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Is a JAG a real Attorney?

  • Published
  • By Major Scott A. Hodges
  • Air Force Chief of Legal Assistance
The legal offices at military installations offer legal assistance to active-duty Airmen, retirees, activated reservists, AGR, civilian employees assigned at a military installation outside of the U.S., and the dependants of all of the above. Legal assistance means that you can meet with an attorney, get legal advice, and have certain legal documents prepared for you. The attorneys are called judge advocates, or JAGs. JAGs are limited in what areas they can advise you on and how far they can go with their representation-for example, Air Force JAGs can't go into court with you.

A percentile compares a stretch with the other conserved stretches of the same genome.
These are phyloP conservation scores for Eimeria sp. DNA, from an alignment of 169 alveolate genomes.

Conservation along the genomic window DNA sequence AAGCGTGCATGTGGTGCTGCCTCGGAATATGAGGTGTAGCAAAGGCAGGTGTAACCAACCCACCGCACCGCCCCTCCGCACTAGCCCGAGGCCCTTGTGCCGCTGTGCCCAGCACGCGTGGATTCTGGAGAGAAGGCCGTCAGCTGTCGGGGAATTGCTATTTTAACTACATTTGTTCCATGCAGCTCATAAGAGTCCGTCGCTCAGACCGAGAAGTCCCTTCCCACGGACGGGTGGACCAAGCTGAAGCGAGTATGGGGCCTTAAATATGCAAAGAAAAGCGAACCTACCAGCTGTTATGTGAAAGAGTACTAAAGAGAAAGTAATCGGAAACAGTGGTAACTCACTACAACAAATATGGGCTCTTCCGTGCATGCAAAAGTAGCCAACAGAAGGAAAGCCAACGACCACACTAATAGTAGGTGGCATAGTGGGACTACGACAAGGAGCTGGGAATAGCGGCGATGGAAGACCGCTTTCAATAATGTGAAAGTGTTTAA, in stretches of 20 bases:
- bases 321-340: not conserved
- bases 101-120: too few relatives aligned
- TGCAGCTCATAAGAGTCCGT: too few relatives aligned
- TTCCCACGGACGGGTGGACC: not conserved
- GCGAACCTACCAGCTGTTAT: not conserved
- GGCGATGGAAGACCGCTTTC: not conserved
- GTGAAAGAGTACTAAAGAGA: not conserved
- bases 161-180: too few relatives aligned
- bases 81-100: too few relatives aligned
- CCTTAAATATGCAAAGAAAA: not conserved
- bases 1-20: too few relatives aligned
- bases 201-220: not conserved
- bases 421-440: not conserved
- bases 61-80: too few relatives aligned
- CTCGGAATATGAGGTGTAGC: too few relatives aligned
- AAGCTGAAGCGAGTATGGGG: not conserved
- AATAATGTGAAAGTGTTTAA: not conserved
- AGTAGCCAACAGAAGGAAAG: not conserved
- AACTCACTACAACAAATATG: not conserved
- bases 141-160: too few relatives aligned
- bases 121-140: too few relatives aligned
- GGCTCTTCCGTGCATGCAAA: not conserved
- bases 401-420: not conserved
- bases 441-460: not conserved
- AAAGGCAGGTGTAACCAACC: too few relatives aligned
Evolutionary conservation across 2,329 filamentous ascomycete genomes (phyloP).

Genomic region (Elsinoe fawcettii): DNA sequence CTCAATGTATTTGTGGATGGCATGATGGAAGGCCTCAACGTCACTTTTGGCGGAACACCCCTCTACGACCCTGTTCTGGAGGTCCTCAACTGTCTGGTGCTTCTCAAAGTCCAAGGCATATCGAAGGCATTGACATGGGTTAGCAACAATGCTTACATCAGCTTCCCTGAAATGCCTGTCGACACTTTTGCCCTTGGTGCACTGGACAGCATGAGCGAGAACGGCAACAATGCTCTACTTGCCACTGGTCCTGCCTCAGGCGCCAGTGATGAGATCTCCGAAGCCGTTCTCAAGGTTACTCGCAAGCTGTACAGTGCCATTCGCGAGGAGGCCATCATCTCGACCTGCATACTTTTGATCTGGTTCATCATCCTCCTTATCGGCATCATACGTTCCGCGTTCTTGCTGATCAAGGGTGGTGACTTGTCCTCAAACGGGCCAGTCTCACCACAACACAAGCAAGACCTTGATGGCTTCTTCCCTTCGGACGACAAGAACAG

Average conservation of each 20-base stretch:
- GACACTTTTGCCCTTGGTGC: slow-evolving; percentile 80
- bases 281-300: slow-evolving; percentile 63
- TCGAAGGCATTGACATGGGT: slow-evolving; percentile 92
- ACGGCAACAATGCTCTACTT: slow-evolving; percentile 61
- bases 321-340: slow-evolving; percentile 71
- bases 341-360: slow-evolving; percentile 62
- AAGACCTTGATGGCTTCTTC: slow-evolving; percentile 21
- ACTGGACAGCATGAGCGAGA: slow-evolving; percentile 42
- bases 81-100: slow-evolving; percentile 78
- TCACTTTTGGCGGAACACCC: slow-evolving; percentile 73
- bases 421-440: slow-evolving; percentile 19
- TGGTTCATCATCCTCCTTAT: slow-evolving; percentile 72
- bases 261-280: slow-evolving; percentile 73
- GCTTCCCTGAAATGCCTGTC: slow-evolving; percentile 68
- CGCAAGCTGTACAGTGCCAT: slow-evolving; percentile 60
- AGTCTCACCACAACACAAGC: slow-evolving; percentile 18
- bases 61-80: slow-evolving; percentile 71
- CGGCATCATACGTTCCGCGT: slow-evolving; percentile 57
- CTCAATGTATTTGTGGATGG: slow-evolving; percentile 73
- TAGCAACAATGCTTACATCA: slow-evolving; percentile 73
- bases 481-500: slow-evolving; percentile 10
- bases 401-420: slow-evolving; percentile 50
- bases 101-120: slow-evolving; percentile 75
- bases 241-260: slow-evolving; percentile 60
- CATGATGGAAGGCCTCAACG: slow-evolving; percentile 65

Some people wonder how a JAG can be a real attorney. Normally, to practice law in a state, an attorney must be a member of the bar of that state.

The process of studying state law and passing a bar examination can take up to a year; which is not feasible for military attorneys who move every two to four years. To solve this problem, federal law (10 U.S.C. 1044) allows judge advocates to practice wherever they are assigned. In order to be a judge advocate in any military service, the member has be a graduate of an accredited law school and have passed the bar examination in at least one state.

If you want to find the legal assistance office closest to you, check out the locator on the Air Force Legal Assistance website: